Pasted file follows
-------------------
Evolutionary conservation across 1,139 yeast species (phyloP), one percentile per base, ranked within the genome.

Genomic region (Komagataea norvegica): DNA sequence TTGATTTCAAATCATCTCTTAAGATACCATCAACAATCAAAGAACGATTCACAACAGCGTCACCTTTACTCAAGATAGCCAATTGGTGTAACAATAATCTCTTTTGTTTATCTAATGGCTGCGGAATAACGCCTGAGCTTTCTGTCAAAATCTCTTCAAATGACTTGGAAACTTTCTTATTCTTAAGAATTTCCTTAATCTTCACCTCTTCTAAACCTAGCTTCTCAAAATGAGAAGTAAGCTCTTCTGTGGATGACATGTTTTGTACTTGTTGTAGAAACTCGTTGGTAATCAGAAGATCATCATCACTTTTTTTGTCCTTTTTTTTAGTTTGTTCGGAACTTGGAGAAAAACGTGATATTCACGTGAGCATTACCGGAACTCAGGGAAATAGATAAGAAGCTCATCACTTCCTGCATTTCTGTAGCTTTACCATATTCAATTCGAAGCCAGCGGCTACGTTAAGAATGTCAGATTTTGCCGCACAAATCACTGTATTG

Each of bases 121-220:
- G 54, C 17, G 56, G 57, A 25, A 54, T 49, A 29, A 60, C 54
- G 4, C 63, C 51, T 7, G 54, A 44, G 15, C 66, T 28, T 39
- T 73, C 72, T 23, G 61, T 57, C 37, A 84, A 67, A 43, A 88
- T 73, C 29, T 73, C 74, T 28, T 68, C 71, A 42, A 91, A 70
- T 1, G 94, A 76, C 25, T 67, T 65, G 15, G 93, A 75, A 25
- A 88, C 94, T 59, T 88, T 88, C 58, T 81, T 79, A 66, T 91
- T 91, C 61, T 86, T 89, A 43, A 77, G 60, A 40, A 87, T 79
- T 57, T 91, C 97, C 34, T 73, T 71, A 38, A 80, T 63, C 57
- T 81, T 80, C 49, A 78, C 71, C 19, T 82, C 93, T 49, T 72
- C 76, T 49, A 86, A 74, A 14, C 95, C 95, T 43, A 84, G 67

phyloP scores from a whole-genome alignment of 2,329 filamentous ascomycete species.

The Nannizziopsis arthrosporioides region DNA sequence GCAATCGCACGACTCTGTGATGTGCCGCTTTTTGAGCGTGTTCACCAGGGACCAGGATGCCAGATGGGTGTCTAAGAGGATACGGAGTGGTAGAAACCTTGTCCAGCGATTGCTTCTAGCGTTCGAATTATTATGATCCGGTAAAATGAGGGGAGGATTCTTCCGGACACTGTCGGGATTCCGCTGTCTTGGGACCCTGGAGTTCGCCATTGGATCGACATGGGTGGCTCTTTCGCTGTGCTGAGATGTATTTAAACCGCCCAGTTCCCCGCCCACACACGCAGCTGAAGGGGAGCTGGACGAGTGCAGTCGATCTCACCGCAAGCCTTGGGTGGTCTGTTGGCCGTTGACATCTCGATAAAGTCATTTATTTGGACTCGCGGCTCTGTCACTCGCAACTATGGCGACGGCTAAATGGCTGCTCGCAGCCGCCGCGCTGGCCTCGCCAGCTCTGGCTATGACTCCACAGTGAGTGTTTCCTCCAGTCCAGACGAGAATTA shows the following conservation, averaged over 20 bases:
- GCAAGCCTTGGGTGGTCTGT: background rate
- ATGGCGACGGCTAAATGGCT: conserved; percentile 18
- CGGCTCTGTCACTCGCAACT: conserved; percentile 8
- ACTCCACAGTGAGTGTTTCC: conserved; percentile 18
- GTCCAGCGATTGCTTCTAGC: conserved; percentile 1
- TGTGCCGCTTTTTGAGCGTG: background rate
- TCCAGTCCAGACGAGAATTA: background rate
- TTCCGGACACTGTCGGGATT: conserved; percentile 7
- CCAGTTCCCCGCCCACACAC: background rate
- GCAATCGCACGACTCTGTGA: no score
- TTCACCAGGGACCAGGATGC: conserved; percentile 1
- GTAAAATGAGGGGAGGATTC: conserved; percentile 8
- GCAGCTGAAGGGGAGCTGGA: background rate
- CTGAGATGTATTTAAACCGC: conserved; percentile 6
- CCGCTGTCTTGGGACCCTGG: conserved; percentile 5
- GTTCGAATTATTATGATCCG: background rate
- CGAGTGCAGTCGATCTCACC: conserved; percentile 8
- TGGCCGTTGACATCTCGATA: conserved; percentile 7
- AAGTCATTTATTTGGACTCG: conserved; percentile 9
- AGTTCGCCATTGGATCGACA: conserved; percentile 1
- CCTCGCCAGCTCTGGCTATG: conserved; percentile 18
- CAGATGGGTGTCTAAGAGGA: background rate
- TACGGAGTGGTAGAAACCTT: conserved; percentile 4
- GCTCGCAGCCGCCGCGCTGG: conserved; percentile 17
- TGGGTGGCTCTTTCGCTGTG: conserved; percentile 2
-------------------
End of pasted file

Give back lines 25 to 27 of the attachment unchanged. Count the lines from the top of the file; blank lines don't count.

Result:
- GCAATCGCACGACTCTGTGA: no score
- TTCACCAGGGACCAGGATGC: conserved; percentile 1
- GTAAAATGAGGGGAGGATTC: conserved; percentile 8